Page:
While the mode sounds fun, one modification ruins it a bit. Unlike past versions, you have no control over your partner and his/her actions. While you can instigate a tag, you'll sometimes find yourself out of the battle as your partner tags in. You'll also find that, at times, your partner isn't fighting like you'd want him to, taking more hits than he doles out. It saps away at the fun when you realize that you may lose the fight because of computer action, and it makes you wish that the developers had left things the way they were instead of trying to improve the mode and breaking it in the process.
Free Play is your standard versus mode against the computer at variable difficulty levels. Any unlocked mode, character and costume can be used along with your choice of rounds. It's a decent substitute for human contact, but ultimately, it becomes a more glorified training mode.
Training is exactly what it sounds like. After picking a partner and an environment, you can spar and see how effective your moves are. Your button presses are shown as soon as you make a move, and there are all sorts of graphs and meters telling you how good each move is. Because of the ever-present move list at the bottom of the screen, training feels more efficient since you can easily glance down to see what's needed for a move or combo instead of pausing the game. The screen displays moves depending on the first button pressed, and that makes it easier to learn those moves.
Tying together all of the modes is the wealth of unlockables. Making progress in the Chronicle mode gives you the ability to unlock new fighters, backgrounds and costumes. Those items can also be unlocked in all of the other modes, though Chronicles has proven to be the fastest for those particular items. What really become overwhelming, though, are the various figures made for each character that can be used in the Showcase mode. With close to a thousand to collect, including a few figures and costumes sent over from Team Ninja via the system's SpotPass mode, you should expect to put plenty of time into this title if you hope to get every collectible item.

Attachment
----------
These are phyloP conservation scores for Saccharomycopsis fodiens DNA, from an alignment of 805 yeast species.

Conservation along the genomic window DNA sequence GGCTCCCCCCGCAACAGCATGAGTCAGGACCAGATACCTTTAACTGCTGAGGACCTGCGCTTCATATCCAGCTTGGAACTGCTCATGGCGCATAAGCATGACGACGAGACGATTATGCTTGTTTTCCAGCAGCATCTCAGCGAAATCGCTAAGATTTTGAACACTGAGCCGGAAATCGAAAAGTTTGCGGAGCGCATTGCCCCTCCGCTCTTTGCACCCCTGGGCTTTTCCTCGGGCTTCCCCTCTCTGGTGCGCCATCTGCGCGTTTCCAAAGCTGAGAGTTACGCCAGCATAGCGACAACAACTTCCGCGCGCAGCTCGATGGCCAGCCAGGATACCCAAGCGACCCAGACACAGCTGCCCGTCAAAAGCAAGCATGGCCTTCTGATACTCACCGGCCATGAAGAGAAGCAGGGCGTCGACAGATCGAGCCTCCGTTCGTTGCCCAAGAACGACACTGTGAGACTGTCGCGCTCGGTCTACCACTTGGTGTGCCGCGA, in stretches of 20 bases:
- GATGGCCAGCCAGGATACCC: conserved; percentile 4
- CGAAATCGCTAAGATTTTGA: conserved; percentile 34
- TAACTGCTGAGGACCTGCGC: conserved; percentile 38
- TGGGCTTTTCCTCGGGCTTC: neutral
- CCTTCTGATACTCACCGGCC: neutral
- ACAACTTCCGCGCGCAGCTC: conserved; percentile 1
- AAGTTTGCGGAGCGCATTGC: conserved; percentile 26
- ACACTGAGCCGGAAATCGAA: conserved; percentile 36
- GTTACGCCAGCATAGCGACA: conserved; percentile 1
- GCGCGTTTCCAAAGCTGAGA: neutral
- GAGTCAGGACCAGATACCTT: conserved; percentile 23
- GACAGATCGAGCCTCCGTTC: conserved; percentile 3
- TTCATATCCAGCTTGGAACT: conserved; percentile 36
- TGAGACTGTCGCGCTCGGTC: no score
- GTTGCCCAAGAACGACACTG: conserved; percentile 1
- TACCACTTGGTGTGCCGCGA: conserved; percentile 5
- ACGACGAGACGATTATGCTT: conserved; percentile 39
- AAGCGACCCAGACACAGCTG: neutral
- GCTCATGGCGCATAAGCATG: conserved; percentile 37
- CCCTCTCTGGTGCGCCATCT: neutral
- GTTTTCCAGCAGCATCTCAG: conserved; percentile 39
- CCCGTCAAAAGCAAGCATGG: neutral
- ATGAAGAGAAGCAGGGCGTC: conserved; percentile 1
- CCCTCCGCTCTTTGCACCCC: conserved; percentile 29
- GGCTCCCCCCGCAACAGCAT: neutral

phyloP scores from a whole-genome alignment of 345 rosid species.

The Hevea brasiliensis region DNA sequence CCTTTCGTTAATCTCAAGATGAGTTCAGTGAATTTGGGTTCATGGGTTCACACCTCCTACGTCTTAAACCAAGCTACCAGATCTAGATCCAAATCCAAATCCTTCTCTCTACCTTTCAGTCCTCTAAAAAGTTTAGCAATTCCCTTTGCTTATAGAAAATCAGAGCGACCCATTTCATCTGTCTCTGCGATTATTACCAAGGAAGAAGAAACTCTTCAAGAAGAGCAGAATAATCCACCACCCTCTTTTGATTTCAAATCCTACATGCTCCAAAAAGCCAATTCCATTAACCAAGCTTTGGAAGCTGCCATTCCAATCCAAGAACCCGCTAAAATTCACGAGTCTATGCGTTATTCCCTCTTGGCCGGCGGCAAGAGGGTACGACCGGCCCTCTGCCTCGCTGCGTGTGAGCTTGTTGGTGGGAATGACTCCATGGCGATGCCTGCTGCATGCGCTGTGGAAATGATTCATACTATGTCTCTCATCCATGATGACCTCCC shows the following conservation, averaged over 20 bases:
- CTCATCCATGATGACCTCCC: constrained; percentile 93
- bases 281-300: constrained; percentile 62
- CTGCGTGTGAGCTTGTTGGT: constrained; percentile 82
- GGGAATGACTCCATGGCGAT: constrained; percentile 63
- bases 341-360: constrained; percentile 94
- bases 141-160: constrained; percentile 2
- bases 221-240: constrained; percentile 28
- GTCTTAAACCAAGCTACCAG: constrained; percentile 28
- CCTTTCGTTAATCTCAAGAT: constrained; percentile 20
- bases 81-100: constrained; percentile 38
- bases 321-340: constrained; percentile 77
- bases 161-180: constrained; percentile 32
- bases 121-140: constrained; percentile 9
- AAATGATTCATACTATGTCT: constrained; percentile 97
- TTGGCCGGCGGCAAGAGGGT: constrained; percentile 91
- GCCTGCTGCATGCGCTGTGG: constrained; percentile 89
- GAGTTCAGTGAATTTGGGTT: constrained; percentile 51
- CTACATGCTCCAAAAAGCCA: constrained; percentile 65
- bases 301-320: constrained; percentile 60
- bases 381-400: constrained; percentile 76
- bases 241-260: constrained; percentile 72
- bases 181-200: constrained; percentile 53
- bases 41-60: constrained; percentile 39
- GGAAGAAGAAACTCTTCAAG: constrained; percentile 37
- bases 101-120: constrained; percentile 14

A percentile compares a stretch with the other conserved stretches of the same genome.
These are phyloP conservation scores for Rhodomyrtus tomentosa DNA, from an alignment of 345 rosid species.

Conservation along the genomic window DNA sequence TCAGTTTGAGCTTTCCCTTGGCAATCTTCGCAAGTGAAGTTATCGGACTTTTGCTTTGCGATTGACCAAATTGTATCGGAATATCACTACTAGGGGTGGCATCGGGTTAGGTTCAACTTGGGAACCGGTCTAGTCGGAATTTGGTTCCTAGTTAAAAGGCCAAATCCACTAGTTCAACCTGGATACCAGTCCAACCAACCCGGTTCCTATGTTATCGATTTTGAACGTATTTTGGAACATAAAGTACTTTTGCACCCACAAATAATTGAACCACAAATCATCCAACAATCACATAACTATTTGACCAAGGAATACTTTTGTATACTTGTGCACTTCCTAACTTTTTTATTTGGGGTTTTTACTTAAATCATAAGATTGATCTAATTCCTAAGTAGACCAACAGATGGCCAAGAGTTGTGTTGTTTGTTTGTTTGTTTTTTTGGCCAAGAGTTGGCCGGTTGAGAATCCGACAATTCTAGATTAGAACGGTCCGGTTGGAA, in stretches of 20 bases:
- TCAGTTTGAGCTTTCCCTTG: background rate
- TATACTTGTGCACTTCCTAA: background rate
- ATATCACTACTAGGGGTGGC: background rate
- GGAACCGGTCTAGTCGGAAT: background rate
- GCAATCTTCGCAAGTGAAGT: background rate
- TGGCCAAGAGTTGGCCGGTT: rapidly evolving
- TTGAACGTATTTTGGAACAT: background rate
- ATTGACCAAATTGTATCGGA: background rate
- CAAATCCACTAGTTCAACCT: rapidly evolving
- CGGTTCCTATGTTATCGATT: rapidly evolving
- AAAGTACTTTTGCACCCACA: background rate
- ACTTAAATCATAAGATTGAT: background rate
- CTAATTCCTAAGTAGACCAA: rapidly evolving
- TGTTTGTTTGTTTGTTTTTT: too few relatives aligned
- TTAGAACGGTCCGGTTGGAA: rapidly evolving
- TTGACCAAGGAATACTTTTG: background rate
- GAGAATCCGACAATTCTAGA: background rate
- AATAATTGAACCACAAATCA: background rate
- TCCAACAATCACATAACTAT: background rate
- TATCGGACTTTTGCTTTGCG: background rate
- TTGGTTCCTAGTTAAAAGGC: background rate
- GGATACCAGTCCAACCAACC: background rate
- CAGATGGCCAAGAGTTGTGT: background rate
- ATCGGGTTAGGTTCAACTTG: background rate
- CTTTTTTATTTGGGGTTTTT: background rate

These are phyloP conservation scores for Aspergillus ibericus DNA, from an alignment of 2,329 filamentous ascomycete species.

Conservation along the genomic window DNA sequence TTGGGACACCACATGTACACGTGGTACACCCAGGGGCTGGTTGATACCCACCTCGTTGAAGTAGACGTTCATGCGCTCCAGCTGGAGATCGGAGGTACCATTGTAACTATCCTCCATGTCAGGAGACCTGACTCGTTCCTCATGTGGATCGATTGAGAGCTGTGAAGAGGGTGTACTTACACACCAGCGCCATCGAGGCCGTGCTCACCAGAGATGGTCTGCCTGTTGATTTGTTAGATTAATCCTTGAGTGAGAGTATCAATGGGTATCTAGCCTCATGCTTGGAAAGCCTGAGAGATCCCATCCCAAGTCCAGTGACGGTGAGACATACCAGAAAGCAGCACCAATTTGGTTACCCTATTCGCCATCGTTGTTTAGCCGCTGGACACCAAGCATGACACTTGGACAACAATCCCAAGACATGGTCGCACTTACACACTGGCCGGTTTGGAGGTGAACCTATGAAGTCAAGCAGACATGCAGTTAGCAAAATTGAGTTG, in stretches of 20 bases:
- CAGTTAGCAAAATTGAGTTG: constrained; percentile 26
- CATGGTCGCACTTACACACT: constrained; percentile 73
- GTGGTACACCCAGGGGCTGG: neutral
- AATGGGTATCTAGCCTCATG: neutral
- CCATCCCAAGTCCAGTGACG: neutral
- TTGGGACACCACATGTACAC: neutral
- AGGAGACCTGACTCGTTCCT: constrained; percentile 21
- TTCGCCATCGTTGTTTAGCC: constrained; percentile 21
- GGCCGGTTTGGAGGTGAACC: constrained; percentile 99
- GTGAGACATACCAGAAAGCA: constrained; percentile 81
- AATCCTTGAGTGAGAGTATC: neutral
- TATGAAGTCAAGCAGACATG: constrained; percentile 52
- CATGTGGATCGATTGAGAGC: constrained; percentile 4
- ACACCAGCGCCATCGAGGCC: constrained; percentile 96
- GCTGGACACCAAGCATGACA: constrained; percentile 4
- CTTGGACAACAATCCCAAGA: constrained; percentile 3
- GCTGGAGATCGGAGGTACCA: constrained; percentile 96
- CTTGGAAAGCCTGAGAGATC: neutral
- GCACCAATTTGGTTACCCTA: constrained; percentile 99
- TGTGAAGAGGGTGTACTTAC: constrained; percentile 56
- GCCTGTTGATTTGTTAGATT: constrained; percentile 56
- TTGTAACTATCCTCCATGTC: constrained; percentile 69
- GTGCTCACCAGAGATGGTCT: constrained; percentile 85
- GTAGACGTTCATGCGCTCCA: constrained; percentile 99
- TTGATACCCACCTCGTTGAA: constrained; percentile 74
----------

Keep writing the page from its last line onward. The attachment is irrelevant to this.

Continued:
Those collectibles get put to good use in Showcase mode, where you can set up any figures you want against the available backdrops. It doesn't do much for the game, but considering the notoriety of the game when it comes to the female fighters, you can imagine some of the things that people try once they get the right figures. To further add to that idea, players can take pictures of the dioramas and view them later as 3-D images. It's a decent mode, but since you're restricted to only using one figure at a time, don't expect to use it more than a few times. Also, since the pictures are only viewable on the system and not on the PC, don't expect to post your creations online, either.
Multiplayer takes on several different forms in this game, including a few that make use of some 3DS capabilities. Local offline players can partake in the standard versus matches as well as co-op tag matches against the computer. Online players get to do the same but with the added bonus of having a ranking system that records wins and losses over the lifetime of the profile. It a nice touch made even nicer by the fact that the experience is relatively lag-free during the fights; it's comforting when you notice some stuttering during pre-match taunts. In addition to this, the game uses StreetPass to locate other fighters and download their ghost data, which keep records of who they use the most as well as their win-loss records. Up to eight people can be held in queue, though the opponent disappears once an outcome is determined, win or lose. Considering that this is just another way to get rare figures, you can expect people to use it.